I love it when I find a book that can make me laugh out loud. This one did/does. I get it out and read it again sometimes when I need a pick-me-up. I can see why "WR" loved her. Her childlike sense of fun, her love of animals, her loyalty to friends, just to name a few. Her loyalty and devotion to "WR" would stand out at a time when he was in dire financial straits. Also, this book is interesting in that it gives us a glimpse of the golden era of Hollywood. There are serious moments in the book, but overall it is light-hearted and amusing. She wasn't really shallow or an air-head. The girl just liked to have fun!
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Format: Mass Market Paperback
There have been a lot of terrible things said about Marion Davies. She was not just a mistress. She was a talented actress and a very generous person. This book is Marion's real story told in her own words. There isn't anything scandalous in this book but Marion does reveal a lot about her career, her famous friends, and her life with William Randolph Hearst. There are also dozens of photos from Marion's private collection. If you are a fan of Marion or are curious to learn more about her you need to buy this book.
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This book is a must for anyone who is even remotely interested in Hollywood's Golden Era. Marion Davies was a great actress in the silent era, and continued into the 1930's. She not only gave wonderful parties that were the talk of the town, but she was one of the most generous, giving, loving people of all time. She started her own children's clinic, and gave plenty of money to charities. If she heard that a crew member's father needed an operation, she'd give him the money. That was the type of wonderful person Marion was. This book is definately worth buying!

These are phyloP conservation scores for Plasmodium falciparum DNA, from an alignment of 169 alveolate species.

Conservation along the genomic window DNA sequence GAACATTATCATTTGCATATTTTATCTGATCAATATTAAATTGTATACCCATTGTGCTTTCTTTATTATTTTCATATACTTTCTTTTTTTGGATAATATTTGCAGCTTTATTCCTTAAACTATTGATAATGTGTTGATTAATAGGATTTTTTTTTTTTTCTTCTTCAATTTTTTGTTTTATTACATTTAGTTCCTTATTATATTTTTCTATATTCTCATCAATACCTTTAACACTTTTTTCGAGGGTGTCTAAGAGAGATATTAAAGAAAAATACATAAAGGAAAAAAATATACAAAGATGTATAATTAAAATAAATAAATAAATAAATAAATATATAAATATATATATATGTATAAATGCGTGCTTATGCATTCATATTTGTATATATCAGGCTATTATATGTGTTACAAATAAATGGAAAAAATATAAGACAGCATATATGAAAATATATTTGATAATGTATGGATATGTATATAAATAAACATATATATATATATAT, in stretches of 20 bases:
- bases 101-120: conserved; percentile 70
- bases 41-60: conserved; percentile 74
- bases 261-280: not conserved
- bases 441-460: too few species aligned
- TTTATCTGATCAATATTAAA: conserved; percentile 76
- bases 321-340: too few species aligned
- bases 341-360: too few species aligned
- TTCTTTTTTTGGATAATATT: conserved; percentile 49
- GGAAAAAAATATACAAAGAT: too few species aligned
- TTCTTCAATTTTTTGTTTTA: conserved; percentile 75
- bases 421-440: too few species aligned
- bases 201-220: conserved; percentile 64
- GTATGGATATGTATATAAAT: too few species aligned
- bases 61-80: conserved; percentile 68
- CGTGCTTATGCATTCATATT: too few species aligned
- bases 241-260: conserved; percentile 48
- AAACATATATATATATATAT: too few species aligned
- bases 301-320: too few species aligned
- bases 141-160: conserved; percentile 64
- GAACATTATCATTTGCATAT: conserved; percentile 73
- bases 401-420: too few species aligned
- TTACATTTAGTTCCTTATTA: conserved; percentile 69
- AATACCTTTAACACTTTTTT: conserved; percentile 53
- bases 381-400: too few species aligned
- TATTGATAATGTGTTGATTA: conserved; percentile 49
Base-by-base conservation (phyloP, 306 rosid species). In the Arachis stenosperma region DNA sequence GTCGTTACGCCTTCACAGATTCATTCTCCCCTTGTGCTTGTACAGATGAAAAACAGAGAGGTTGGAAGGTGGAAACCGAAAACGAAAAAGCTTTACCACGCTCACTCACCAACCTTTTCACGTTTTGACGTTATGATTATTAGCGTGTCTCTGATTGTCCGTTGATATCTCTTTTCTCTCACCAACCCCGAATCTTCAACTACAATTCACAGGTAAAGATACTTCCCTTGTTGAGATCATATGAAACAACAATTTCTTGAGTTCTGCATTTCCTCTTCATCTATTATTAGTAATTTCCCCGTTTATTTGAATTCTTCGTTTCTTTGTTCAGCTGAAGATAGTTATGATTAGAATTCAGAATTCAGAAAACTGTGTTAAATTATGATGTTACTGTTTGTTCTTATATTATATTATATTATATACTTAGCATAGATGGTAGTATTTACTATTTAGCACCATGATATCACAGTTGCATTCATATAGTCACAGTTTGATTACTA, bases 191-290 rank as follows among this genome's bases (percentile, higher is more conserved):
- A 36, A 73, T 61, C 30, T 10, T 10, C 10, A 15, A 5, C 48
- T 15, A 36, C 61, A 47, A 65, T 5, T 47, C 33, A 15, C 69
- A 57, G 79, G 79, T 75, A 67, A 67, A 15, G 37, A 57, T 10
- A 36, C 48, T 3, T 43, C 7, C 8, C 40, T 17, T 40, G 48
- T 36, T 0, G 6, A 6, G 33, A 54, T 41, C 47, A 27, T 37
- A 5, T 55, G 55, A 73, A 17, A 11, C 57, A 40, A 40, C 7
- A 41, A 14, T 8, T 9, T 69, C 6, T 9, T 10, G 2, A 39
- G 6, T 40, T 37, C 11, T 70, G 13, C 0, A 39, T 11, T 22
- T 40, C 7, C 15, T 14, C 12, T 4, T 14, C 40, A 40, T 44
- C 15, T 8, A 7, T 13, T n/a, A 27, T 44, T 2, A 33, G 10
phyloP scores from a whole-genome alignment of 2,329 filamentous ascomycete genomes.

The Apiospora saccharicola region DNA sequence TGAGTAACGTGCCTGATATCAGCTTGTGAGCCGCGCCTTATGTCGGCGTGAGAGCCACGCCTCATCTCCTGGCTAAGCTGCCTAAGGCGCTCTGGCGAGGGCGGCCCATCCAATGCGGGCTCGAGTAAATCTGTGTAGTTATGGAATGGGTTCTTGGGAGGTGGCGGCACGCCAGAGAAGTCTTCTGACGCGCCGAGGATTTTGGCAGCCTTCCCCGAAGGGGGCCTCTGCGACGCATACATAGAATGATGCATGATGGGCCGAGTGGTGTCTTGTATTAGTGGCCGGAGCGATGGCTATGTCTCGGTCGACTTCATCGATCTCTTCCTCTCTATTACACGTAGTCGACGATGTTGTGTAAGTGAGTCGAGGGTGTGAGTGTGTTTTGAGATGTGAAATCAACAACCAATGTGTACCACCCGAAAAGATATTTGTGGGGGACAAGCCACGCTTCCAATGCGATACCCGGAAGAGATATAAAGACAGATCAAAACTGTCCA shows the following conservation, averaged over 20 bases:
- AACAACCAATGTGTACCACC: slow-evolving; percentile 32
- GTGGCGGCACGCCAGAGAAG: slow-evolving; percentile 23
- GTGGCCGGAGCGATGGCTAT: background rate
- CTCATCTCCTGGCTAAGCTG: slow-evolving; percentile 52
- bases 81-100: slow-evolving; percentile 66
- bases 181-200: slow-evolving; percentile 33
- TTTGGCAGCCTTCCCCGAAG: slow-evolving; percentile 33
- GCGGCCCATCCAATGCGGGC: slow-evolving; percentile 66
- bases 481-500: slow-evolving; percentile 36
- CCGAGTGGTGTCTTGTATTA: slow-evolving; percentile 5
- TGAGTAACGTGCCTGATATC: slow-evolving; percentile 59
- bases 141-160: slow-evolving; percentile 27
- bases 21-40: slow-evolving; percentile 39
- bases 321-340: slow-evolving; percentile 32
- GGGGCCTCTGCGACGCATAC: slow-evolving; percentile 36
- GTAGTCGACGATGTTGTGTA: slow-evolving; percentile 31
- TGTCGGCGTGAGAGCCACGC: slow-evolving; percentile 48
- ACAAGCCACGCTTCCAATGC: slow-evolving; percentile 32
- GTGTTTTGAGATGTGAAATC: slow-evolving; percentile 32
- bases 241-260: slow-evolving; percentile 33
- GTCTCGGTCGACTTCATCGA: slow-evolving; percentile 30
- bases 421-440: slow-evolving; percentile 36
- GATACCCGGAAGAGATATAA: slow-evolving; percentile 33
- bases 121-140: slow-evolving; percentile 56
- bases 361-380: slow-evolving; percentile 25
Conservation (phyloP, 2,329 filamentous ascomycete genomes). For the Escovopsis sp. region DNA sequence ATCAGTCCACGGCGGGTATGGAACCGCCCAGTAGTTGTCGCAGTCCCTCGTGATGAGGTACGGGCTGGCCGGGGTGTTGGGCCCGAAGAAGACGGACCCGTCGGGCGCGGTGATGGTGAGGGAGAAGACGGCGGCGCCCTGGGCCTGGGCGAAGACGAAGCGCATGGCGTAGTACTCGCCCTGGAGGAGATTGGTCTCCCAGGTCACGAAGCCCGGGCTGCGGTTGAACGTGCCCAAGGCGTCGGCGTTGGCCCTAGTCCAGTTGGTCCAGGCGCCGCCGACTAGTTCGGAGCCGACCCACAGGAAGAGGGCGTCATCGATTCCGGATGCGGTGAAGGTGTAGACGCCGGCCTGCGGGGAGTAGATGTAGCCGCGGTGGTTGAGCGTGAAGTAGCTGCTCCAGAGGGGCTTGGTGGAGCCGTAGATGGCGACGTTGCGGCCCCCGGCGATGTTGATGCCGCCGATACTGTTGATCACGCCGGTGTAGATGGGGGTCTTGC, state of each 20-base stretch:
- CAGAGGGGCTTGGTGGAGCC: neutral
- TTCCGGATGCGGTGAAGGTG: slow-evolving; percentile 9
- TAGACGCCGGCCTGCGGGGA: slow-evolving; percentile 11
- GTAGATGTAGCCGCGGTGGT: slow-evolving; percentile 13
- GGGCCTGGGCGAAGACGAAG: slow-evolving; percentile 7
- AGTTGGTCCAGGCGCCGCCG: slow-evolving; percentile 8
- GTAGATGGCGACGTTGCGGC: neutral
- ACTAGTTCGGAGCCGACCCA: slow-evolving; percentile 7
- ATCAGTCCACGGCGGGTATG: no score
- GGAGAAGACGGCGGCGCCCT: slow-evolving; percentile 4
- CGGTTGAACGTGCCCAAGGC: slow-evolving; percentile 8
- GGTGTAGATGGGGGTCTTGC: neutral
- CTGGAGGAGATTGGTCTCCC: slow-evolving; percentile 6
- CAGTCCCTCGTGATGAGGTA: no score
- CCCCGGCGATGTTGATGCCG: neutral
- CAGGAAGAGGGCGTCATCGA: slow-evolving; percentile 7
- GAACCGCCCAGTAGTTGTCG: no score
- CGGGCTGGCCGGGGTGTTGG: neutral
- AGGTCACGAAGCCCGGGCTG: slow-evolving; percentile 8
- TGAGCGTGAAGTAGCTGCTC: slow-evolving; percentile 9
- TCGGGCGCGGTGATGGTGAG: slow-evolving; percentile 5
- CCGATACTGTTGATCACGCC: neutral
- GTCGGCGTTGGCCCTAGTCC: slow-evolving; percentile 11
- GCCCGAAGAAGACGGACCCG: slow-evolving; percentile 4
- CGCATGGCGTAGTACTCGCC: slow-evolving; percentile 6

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I read this book years ago and because of my ongoing interest in WR Hearst and Marion Davies read it again. Marion made some recordings shortly after her long time (30+years) lover W.R. Hearst died in 1951. She then did nothing with them and died in 1961. Two editors in 1975 took these tapes, edited them and the book appeared in 1975. This book is a time capsule of her years with Hearst and the people she met from Carole Lombard to a young Jack Kennedy.

What to know what Charles Limbergh was like personally? G. B. Shaw? What really happened the night Thomas Ince died?

Marion has come back to this world and invites you to sit with her while she tells you how it all was...

Want to know what Orson Wells thought of the comparison of her and Citizen Kane? It is in his forward...

All I can say about this book is WOW.
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I liked the book quite a bit, I seem to have a slight fascination with Marion Davies and Wm. Randolph Hearst so this was a must when I read the other reviews. I am just surprised that Marion Davies just didn't seem to have any focus or passions in life. She just bounced around in life and let it happen, which maybe is the way it's supposed to be??? Lots of nice photos and it certainly seems to be a truthful book.
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Format: Mass Market Paperback
The conversational style of this book shines a light on the personality and character of Marion Davies. I recommend the book be read in conjunction with "The Chief" by David Nasaw and "Marion Davies" by Fred Laurence Guiles--taken together these books present a unique picture of the people portrayed and the times the lived.